[Boston—Sunday, 7 June 1868]

June 7th Another week has gone and not a word here; unfortunately this oftenest happens when there is the most to write about. The weather has grown soft and today really muggy and warm with small intermissions of sunshine.

Yesterday my birthday we passed at Newport where we had gone the previous day to see Sarah Clarke. We saw Mr. Higginson at dinner—drove with him in pony-carriage to “Paradise” but unhappily under a cold fog—no sea-side weather yet! We saw the Tweedies yesterday before we left. People of a certain presence and charm, indicating a knowledge of life as well as culture and good manners. Jamie gave me a pair of beautiful flower-stands for a birth-day gift. He alone remembered the day!

I do not say this regretfully but gratefully for I frequently think how solely we stand being all to each other in this world.

May God help us!

Few are so rich.

We found a letter from Dickens on our return. He is overwhelmed with work.

I have heard many interesting things said, have seen many valuable people within these few days. But as J. and I confessed to each other this morning, we both dream of dear C.D. by night and by day our thoughts wander to Gad’s Hill or to his haunts in town, and all other things gather new hues from this love of ours which nobody else here can understand.

Mrs. Hillard talked of him here during a long visit of two hours the other day and only led me to see more clearly how strong his power to attract is and oftentimes what a burden really to him when he cannot give a satisfactory response to the feeling he has excited.

In talking with Mr. Higginson yesterday and remembering he was writing a novel, I could not but perceive how Dickens & other great novelists have earned their reputations by their power of seeing the absolute truth (and in that proportioning) while the larger number of writers who please a small circle often of the finest taste also, are those who give back what they see refracted into rays of beauty from their own medium.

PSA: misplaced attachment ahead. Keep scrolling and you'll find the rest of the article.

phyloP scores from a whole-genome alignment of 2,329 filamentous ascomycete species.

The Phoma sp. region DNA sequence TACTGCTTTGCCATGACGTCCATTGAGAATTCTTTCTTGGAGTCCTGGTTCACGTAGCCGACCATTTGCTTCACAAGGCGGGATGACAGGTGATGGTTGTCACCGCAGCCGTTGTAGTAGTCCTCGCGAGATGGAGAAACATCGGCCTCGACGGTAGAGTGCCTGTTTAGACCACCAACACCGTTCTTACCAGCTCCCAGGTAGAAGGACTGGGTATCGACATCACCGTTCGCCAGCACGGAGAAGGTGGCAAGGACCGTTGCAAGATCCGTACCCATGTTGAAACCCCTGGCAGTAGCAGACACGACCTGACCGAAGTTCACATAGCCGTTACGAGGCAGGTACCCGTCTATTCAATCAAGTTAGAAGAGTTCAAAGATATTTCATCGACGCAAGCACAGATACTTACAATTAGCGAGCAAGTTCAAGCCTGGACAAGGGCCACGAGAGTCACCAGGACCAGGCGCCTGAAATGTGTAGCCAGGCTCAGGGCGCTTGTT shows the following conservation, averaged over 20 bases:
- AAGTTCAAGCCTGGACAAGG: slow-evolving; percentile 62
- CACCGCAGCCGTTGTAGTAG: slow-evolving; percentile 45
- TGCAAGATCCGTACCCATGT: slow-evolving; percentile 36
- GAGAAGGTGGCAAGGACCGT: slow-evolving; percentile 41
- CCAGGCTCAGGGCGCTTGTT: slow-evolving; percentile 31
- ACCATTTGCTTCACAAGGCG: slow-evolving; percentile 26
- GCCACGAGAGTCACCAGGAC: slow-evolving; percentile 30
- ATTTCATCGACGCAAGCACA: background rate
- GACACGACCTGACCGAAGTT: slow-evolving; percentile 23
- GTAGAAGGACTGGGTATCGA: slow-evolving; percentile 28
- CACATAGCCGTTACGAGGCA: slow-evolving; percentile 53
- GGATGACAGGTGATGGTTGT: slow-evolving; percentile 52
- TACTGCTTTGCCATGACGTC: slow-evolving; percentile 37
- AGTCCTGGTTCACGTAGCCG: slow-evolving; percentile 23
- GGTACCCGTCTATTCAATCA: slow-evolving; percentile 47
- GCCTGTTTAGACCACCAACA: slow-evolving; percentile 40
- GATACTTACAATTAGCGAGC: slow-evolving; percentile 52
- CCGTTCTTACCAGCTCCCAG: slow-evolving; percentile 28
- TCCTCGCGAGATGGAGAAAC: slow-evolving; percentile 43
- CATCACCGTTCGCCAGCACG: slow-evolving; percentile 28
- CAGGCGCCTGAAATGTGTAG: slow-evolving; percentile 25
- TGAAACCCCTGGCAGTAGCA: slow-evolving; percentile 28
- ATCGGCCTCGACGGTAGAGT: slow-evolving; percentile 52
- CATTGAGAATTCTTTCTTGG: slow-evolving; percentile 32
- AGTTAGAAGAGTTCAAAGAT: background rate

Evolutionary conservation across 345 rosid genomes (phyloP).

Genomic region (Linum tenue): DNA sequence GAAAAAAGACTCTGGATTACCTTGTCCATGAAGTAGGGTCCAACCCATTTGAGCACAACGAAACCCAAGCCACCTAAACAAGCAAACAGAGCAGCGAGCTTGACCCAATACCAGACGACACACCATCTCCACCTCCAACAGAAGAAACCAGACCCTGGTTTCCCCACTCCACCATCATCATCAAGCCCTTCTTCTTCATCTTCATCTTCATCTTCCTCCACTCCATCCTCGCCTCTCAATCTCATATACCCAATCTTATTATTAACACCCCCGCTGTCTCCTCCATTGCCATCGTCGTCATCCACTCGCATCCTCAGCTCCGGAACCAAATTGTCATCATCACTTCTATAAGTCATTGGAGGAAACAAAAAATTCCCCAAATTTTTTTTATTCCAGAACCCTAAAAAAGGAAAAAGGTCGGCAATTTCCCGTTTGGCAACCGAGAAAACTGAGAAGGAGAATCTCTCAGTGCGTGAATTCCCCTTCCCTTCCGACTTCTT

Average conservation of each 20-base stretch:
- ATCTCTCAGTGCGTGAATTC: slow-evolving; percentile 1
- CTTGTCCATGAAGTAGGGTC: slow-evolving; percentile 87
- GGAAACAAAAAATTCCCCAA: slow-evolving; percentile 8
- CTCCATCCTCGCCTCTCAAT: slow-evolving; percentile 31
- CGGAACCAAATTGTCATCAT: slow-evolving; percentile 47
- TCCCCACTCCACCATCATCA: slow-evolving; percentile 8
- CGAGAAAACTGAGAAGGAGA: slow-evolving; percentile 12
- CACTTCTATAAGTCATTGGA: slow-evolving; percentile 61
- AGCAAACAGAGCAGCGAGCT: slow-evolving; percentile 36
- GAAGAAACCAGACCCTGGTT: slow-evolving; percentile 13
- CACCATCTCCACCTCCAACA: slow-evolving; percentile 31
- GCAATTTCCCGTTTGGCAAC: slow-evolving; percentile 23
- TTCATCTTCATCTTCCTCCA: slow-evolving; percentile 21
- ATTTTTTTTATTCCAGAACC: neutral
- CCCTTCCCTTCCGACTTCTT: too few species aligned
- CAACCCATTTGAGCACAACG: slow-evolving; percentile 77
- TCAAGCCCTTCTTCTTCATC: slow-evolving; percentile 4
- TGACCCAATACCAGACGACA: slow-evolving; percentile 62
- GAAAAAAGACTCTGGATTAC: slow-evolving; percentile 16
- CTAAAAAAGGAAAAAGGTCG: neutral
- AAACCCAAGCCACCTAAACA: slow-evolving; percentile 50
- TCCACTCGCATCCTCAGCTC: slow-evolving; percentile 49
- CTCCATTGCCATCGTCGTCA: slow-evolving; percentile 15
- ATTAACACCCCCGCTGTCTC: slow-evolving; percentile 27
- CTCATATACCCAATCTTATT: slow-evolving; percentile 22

I am wrong in this however, the great soul which makes the great writer has a wider vision, sees more and further—this is the secret after all. Other men, many others, seem so dull and inapprehensive to me after dear C.D. and the few!

Last Thursday while I was housekeeping, gardening, seeing Mrs Hillard etc. Jamie went to see “Gail Hamilton.” He found her in an aggressive unwomanly frame of mind, which was unnecessary to say the least since one of her friends had arranged the interview. She wishes him to retain her old books but she will transfer her new ones to another publisher. She did not send me any message and showed much anger. Jamie was quietly kind but of course did not retract from his true position. She left him alone one hour & a half while she copied her own letters which he carried her to see. Having a woman’s instinct in me I think she was mortally wounded because we did not invite her to meet Dickens and this is at the root of the trouble—a trouble not clearly defined even to herself. She has suffered deeply but does not soften. Indeed Jamie was shocked by the expression of devil’s temper he saw come into her face. He said he never saw anything worse.

Miss Clarke was very very kind to us and our Newport visit was full of heartiness. I hope the place was not less sweet for our coming.

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